Worldwide Interest Allocation. 

ARPA repeals the Section 864(f) election for U.S. affiliated groups to allocate interest expense on a worldwide basis.

© Polsinelli PC, Polsinelli LLP in CaliforniaNational Law Review, Volume XI, Number 71

About this Author

William J. Sanders, Polsinelli PC, Limited Liability Company Matters Lawyer, Tax matters Attorney
Shareholder, Practice Chair

Through over 30 years of practicing law, Bill Sanders has developed broad tax experience in corporate, partnership, limited liability company, complex business transactions, and workout and bankruptcy issues.

As chairman of the firm’s tax practice group and a licensed CPA in Missouri, Bill’s clients range from Fortune 100 companies to family-owned and tax-exempt organizations.

He regularly represents clients nationwide before the Internal Revenue Service at all levels including audits, the Appeals Division and...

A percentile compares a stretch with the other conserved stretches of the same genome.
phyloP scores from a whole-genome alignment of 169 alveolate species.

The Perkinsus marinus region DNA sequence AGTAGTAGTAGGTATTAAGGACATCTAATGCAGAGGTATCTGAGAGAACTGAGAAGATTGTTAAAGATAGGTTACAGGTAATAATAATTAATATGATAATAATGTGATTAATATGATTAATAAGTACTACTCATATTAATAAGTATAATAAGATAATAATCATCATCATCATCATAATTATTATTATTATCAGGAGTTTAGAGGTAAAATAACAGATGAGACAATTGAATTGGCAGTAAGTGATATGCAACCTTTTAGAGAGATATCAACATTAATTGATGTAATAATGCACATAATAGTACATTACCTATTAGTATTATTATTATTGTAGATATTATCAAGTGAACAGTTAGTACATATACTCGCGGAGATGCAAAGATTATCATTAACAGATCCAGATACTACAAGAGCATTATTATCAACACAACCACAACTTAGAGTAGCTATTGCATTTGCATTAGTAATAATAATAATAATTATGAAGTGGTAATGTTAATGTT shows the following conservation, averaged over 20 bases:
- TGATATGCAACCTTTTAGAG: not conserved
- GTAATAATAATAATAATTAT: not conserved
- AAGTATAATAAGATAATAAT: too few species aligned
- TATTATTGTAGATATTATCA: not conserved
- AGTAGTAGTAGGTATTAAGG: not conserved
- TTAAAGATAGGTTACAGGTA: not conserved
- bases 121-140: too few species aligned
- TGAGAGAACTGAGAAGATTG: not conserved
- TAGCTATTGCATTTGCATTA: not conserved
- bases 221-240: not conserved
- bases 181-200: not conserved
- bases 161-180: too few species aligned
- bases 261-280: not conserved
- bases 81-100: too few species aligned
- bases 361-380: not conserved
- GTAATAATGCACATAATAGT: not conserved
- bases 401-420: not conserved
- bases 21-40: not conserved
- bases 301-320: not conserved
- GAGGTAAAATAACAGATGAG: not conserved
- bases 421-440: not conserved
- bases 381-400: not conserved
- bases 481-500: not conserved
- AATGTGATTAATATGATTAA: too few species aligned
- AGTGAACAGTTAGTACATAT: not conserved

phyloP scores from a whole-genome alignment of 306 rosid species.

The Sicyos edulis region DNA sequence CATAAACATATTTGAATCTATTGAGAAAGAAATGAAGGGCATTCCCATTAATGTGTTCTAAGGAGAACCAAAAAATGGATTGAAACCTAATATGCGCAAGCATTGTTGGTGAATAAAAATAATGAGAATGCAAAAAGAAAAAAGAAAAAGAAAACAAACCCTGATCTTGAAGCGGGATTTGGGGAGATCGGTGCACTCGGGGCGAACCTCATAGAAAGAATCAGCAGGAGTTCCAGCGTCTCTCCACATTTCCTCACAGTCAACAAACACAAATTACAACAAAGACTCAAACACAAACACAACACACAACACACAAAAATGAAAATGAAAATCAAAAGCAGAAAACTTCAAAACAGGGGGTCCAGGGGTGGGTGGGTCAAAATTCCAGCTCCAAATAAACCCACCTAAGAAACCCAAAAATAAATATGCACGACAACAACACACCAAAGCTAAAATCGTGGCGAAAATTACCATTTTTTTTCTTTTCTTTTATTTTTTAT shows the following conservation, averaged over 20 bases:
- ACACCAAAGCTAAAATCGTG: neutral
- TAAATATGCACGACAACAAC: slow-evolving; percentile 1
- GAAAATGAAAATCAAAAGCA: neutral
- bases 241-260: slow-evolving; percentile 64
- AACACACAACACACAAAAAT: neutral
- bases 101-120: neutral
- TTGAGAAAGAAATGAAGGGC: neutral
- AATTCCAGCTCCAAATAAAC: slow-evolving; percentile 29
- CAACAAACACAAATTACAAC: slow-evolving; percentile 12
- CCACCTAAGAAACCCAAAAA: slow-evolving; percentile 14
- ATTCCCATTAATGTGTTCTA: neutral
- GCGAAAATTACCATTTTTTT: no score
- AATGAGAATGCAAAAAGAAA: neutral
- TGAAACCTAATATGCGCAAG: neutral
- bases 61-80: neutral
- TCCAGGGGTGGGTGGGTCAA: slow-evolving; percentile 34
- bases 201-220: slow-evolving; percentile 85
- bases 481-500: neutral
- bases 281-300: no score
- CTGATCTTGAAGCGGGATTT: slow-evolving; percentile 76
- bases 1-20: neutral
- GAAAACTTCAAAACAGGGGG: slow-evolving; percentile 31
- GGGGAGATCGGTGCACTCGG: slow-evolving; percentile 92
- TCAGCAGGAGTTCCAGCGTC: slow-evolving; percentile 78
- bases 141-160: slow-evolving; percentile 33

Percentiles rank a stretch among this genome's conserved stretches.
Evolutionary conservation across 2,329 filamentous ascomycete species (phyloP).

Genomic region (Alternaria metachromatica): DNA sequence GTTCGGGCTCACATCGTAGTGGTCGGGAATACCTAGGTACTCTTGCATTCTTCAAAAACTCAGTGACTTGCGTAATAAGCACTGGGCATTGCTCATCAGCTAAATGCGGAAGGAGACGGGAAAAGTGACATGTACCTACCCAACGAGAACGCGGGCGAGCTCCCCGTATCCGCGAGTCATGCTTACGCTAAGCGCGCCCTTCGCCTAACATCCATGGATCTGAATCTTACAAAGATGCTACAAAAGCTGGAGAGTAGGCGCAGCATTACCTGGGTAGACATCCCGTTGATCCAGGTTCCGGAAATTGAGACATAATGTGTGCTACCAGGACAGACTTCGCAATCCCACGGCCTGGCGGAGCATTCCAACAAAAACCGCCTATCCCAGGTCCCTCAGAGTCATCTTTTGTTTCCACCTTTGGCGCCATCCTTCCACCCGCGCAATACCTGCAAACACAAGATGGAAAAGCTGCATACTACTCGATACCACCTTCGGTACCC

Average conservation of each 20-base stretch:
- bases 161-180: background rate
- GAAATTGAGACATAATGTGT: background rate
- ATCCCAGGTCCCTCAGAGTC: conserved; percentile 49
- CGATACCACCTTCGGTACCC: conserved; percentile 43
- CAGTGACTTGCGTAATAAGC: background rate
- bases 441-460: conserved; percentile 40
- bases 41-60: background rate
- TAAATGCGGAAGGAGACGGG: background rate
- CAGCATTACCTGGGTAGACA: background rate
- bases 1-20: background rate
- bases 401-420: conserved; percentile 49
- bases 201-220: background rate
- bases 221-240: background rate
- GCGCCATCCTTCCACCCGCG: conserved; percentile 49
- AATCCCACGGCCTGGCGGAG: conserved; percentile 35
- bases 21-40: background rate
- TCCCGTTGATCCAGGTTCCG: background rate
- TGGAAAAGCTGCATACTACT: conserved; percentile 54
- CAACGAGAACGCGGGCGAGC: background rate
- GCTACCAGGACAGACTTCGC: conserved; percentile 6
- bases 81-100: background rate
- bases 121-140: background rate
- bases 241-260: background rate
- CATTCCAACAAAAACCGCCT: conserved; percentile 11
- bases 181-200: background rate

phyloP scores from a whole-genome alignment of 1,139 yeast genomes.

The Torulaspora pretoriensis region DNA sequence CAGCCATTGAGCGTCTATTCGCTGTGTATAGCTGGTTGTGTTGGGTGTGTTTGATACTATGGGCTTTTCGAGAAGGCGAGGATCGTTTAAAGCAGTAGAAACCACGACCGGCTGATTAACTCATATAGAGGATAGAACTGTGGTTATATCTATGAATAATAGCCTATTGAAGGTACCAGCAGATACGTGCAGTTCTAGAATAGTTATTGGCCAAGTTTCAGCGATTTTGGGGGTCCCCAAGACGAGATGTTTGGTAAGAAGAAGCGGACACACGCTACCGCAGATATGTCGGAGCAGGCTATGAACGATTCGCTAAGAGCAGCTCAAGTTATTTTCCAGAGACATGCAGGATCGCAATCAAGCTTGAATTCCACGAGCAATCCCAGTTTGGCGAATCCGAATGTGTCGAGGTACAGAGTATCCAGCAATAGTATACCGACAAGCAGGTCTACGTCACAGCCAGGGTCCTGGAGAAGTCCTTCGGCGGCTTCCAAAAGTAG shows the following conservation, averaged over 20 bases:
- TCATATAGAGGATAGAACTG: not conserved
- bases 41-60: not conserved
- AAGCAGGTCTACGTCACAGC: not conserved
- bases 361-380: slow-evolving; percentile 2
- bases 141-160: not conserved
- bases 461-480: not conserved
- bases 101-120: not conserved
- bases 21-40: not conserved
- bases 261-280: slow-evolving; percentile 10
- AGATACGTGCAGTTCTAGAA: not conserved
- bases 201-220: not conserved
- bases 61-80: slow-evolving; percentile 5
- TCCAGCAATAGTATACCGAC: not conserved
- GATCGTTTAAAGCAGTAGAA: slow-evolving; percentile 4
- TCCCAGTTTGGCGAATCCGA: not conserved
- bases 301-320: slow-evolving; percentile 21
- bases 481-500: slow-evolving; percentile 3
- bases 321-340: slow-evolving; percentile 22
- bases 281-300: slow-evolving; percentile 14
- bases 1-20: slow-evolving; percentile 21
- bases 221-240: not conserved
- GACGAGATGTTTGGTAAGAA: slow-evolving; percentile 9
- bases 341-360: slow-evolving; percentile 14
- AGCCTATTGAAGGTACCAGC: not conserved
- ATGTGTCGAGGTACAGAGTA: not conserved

D. Scott Lindstrom, Polsinelli PC, Tax Planning Attorney, Controversy Matters Lawyer

Scott Lindstrom brings a personal and customized approach to each client’s unique situation. This defines how he handles tax and business matters for the wide variety of clients he serves. Scott helps businesses and individuals with a broad range of tax planning and controversy matters, estate planning, and business transactions. He also represents clients in many aspects of business and general corporate transactions, including formation, operation, disposition, business contractual matters, and international taxation matters.

James Brandon Bickerton Associate Tax Opportunity Zones

James (Brandon) Bickerton has significant experience working with clients on all aspects of their transactional tax and legal needs. Brandon strives to help businesses and individuals identify legal solutions to resolve their tax issues and meet their business objectives.

Brandon has vast experience advising U.S. multinational and foreign multinational corporations on tax planning strategies and matters, including:

  • Capital Structure Planning
  • Foreign Tax Credit Planning
  • Tax compliance matters
  • Implementing holding...